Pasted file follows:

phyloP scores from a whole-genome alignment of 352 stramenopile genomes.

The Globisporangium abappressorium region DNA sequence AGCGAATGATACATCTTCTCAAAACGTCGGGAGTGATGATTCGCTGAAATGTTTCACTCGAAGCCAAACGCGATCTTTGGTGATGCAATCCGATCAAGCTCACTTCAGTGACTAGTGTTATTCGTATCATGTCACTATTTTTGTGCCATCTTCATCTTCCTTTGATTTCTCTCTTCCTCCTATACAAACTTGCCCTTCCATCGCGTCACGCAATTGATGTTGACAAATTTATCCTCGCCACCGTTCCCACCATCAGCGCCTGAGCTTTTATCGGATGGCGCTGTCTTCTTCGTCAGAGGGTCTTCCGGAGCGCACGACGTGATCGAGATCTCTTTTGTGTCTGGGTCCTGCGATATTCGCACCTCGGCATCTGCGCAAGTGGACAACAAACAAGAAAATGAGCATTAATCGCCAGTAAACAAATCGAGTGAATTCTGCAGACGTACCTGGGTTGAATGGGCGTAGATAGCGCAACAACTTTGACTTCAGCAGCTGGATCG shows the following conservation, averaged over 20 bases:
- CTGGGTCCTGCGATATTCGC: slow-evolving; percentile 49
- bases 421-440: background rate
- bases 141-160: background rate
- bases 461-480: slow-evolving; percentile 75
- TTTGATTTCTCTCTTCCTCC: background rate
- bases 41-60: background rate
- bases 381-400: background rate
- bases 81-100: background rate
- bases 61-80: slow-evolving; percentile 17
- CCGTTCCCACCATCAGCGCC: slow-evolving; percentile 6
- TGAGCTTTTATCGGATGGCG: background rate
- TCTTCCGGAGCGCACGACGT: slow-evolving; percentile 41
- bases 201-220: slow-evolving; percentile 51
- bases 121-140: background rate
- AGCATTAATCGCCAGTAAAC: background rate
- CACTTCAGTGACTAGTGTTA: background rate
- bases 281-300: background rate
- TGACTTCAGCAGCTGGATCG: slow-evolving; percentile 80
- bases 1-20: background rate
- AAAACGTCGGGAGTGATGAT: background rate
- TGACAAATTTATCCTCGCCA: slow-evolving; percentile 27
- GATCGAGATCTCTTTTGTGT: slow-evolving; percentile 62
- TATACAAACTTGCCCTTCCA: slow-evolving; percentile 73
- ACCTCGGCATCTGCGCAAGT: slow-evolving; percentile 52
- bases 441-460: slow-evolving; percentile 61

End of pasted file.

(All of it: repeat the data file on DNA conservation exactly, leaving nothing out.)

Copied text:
phyloP scores from a whole-genome alignment of 352 stramenopile genomes.

The Globisporangium abappressorium region DNA sequence AGCGAATGATACATCTTCTCAAAACGTCGGGAGTGATGATTCGCTGAAATGTTTCACTCGAAGCCAAACGCGATCTTTGGTGATGCAATCCGATCAAGCTCACTTCAGTGACTAGTGTTATTCGTATCATGTCACTATTTTTGTGCCATCTTCATCTTCCTTTGATTTCTCTCTTCCTCCTATACAAACTTGCCCTTCCATCGCGTCACGCAATTGATGTTGACAAATTTATCCTCGCCACCGTTCCCACCATCAGCGCCTGAGCTTTTATCGGATGGCGCTGTCTTCTTCGTCAGAGGGTCTTCCGGAGCGCACGACGTGATCGAGATCTCTTTTGTGTCTGGGTCCTGCGATATTCGCACCTCGGCATCTGCGCAAGTGGACAACAAACAAGAAAATGAGCATTAATCGCCAGTAAACAAATCGAGTGAATTCTGCAGACGTACCTGGGTTGAATGGGCGTAGATAGCGCAACAACTTTGACTTCAGCAGCTGGATCG shows the following conservation, averaged over 20 bases:
- CTGGGTCCTGCGATATTCGC: slow-evolving; percentile 49
- bases 421-440: background rate
- bases 141-160: background rate
- bases 461-480: slow-evolving; percentile 75
- TTTGATTTCTCTCTTCCTCC: background rate
- bases 41-60: background rate
- bases 381-400: background rate
- bases 81-100: background rate
- bases 61-80: slow-evolving; percentile 17
- CCGTTCCCACCATCAGCGCC: slow-evolving; percentile 6
- TGAGCTTTTATCGGATGGCG: background rate
- TCTTCCGGAGCGCACGACGT: slow-evolving; percentile 41
- bases 201-220: slow-evolving; percentile 51
- bases 121-140: background rate
- AGCATTAATCGCCAGTAAAC: background rate
- CACTTCAGTGACTAGTGTTA: background rate
- bases 281-300: background rate
- TGACTTCAGCAGCTGGATCG: slow-evolving; percentile 80
- bases 1-20: background rate
- AAAACGTCGGGAGTGATGAT: background rate
- TGACAAATTTATCCTCGCCA: slow-evolving; percentile 27
- GATCGAGATCTCTTTTGTGT: slow-evolving; percentile 62
- TATACAAACTTGCCCTTCCA: slow-evolving; percentile 73
- ACCTCGGCATCTGCGCAAGT: slow-evolving; percentile 52
- bases 441-460: slow-evolving; percentile 61